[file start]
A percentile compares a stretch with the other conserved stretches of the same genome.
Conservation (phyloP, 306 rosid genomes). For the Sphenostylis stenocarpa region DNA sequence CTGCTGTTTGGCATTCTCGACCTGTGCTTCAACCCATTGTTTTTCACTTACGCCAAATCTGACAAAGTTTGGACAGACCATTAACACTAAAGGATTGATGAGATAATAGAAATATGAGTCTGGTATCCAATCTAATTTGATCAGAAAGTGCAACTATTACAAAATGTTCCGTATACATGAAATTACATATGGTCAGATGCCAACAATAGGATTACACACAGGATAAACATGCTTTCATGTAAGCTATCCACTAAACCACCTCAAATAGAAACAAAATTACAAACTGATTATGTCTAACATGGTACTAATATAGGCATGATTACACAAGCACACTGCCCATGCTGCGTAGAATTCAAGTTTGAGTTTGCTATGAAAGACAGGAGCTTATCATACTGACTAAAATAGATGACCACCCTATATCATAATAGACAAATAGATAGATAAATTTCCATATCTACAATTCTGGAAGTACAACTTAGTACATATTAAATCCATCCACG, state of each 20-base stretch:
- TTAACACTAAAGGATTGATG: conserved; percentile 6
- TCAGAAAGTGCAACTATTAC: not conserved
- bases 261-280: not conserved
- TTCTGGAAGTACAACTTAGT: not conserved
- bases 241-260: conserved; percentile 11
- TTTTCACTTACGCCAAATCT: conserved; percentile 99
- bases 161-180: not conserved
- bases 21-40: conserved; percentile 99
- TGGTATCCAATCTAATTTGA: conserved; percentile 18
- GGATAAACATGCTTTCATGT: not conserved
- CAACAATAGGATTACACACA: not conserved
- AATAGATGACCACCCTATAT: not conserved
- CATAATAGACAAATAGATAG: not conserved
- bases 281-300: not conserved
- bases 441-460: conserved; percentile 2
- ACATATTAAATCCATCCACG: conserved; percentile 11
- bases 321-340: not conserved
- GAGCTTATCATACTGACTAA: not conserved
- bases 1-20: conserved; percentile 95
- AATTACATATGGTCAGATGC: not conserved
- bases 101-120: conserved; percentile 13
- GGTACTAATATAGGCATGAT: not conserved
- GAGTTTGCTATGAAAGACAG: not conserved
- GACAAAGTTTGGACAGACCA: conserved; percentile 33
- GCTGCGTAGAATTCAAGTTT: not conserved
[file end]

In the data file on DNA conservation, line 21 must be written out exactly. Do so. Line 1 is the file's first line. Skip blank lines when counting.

- bases 1-20: conserved; percentile 95